Flights resume after ash cloud cancellationsBut problems could soon return
25 May 2011
British airports have started operating normally after this week's volcanic ash disruption, but experts say the cloud could still cause problems over the bank holiday weekend.
According to the Met Office, which issues long- and short-term forecasts about the spread of the ash cloud, debris from the original eruption could be present over the British Isles by noon on Friday.
But researchers have stressed that it's still too early too make accurate predictions, and that even if the ash is there, it's only likely to be found in high concentrations in upper regions of the atmosphere (between 35,000-55,000 feet).
No blanket ban on flights
A Met Office spokesperson told Which? Travel: 'The news we're hearing at the moment is that there doesn't appear to be more ash coming from the volcano. But lots of things can happen between now and Friday, and the next 24 hours are crucial.'
The fear is that, with higher than usual passenger numbers expected over the bank holiday weekend, the ash cloud could leave thousands of holiday plans in tatters. If you're due to fly in the next few days, make sure you read our guide to dealing with problems caused by the .
The government has said there will be no blanket ban on flights this time around, so it's worth keeping an eye on Met Office forecasts to see which areas are affected. Check with your airline and airport before setting off.
Flight cancelled or delayed?
If your flight is delayed or cancelled you do have some protection under the Denied Boarding Regulations. If your flight is delayed the airline should provide you with:
- two free phone calls, faxes or emails
- free meals and refreshments appropriate to the delay
- free hotel accommodation and hotel transfers if you need to stay overnight
- a refund on your ticket (if the delay if 5 hours or more and you choose not to fly).
If you have had a flight cancellation or delay, you can use our template letter for compensation.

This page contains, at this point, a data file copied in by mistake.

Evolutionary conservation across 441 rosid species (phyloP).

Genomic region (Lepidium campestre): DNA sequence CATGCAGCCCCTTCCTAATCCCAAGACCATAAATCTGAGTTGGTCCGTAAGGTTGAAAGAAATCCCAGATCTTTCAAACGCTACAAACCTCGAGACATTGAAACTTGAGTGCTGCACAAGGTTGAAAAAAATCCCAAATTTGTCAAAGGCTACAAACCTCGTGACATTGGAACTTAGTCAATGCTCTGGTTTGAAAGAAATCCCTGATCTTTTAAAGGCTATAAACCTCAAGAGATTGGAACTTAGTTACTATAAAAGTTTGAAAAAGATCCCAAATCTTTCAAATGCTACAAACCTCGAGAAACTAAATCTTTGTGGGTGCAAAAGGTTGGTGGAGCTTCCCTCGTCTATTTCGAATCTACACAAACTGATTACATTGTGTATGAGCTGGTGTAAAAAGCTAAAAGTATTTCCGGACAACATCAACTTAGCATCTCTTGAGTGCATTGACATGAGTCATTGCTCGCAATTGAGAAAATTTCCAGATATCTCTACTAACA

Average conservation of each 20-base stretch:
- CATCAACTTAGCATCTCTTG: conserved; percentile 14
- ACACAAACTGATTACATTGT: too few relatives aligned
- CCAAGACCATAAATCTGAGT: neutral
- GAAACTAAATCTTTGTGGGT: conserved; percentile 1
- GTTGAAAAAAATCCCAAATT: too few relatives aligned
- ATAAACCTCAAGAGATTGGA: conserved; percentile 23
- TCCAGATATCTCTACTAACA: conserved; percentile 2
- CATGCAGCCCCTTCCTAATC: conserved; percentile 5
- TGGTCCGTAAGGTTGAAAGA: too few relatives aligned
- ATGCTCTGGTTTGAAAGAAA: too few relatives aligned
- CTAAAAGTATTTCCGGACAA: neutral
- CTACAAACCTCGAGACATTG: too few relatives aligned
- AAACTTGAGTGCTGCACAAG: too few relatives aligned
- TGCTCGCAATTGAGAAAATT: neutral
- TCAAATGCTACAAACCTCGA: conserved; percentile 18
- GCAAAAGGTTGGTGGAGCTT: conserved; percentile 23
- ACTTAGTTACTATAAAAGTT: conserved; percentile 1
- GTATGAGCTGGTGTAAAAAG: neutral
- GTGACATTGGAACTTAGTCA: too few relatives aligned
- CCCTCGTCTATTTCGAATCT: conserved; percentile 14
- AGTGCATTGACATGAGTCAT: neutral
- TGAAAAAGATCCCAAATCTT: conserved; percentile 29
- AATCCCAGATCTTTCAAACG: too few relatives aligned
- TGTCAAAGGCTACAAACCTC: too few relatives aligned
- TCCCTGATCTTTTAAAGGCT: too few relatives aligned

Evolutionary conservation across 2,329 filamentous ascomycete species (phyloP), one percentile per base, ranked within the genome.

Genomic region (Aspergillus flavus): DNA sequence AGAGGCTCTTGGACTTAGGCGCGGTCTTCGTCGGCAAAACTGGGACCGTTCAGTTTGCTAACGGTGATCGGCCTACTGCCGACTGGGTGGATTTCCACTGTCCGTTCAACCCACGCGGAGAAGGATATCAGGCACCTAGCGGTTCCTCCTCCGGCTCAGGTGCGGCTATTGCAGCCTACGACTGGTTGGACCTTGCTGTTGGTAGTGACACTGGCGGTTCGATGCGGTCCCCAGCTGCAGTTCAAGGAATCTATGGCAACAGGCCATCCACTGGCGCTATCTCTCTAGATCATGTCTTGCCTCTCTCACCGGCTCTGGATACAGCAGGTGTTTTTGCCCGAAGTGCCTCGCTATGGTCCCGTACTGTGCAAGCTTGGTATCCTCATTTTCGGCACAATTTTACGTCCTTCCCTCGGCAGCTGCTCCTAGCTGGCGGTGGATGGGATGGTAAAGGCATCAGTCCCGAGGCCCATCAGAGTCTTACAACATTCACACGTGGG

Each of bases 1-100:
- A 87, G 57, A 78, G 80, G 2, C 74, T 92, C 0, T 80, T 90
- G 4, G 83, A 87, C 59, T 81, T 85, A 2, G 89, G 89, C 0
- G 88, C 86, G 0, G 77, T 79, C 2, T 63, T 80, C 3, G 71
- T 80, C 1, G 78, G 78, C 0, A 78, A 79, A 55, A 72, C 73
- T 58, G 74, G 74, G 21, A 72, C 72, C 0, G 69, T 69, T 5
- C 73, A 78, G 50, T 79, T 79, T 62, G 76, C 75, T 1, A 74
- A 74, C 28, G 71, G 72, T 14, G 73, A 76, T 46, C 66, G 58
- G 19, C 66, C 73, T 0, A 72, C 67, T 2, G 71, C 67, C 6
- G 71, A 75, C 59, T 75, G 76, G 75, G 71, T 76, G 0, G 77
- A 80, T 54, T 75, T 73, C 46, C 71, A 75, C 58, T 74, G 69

If you're due to travel and have travel insurance already in place, you'll need to check the fine print of your policy to see if it excludes adverse weather conditions. In our latest Which? survey, of the 82 insurers who responded, 27 said they cover adverse weather, including ash clouds, as standard. Ten insurers said you can add cover for eventualities like an ash crisis as an optional extra.
If you've yet to purchase travel insurance for a holiday in the upcoming days, you're highly unlikely to find an insurance company who will cover you for insurance claims related to the ash crisis as it is now a known risk.
However, you may find your flight is simply delayed and you can make your journey, in which case, not having travel insurance will leave you vulnerable for the remainder of your holiday so be sure you've a quality insurance policy in place.
Unless your current policy specifically states that it excludes delays caused by ash clouds, you may be able to make a claim. The Financial Ombudsman Service recently ruled that the ash cloud counts as 'bad weather'- so if you have your claim turned down, you may be able to make a successful appeal to the Financial Ombudsman.
1. Download our free iPhone Consumer Rights app so you've travel rights information at your fingertips.
2. Take a photograph of the departure board detailing your delay or cancellation. It might prove helpful when complaining to an airline or making an insurance claim.
3. If your airline's website confirms they're not flying, take a screen shot or print out so you've a record of this.